We are running into that time of year when red and green start to dominate shop windows as traders rush to stock up for Christmas.
We are running into that time of year when red and green start to dominate shop windows as traders rush to stock up for Christmas. It is a time to assess how the year has gone, and to come up with resolutions for the coming one.
Personally, I am pleased to see that The Actuary has successfully covered its strategic goals for the year. Our ultimate aim is to help readers stay abreast of developments in the profession, with a strong educational leaning. We have an increasingly diverse group of readers, so we aim to balance global and UK themes, as well as traditional and emerging ones.
The current issue is a good example of the combination of themes we aimed for. We have looked at the future, learning about emerging risks with Patrick Raaflaub; I am a huge fan of the prospective analysis in the SONAR report, which provides insight on topics of great interest to most people, actuaries or not, such as the consequences of sleep deprivation and technology's impact on our general wellbeing.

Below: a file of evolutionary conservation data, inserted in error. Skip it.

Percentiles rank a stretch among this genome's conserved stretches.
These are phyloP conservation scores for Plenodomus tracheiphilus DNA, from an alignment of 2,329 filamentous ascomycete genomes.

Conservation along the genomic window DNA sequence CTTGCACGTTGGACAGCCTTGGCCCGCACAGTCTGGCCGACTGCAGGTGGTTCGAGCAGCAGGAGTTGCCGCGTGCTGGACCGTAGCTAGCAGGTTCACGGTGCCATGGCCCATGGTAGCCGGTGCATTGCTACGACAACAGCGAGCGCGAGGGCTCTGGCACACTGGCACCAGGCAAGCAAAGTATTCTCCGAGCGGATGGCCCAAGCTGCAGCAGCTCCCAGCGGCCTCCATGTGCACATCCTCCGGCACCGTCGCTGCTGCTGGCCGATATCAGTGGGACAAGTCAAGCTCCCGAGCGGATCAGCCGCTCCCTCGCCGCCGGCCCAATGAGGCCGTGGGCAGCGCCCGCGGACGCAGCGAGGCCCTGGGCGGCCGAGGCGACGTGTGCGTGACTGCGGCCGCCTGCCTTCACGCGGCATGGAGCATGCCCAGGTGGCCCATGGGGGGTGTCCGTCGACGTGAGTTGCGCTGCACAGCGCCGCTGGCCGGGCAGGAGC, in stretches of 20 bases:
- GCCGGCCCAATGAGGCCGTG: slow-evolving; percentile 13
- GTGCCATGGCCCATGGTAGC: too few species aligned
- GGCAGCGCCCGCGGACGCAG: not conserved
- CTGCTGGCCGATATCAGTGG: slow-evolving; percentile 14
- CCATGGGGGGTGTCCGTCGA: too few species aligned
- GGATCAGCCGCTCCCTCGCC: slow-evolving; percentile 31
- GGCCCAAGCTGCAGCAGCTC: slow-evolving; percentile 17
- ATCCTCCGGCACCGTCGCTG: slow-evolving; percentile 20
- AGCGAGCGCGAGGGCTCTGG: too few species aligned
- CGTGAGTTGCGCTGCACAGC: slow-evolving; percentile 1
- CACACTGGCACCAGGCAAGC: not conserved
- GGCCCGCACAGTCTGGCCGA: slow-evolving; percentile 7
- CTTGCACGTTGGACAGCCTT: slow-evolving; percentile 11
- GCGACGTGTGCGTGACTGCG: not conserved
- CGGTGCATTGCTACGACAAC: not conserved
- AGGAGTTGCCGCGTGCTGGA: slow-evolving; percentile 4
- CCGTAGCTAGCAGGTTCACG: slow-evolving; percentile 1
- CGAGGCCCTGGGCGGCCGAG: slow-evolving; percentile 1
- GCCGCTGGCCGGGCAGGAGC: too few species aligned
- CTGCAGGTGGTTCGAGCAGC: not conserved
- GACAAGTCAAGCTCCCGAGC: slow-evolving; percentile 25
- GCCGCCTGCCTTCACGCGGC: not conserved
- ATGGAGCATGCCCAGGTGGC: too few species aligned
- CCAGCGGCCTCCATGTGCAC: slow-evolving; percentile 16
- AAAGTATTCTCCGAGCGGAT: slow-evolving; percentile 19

The push for womens' equality has continued to flourish in 2018; Kate Smith makes an important contribution, walking us through the gender gap in UK pensions and its causes. Meanwhile, blending past and present, McAleer and Wardle discuss the transition to the cashflow driven approach to investments that DB pension funds are increasingly implementing.
Moving out to the global space, David Dror discusses crop insurance in India; while this affects millions of people, most of us are unfamiliar with it, and it is a great example of how actuaries can make a significant difference to society.
Finally, Ronald Poon-Affat and Jonathan Hughes kick off our fintech series, distilling the competitive advantages that insurtech companies hold. Over the coming months we will be learning more about this area, in order to help us become better equipped to steer our careers through coming change.
Enjoy the read!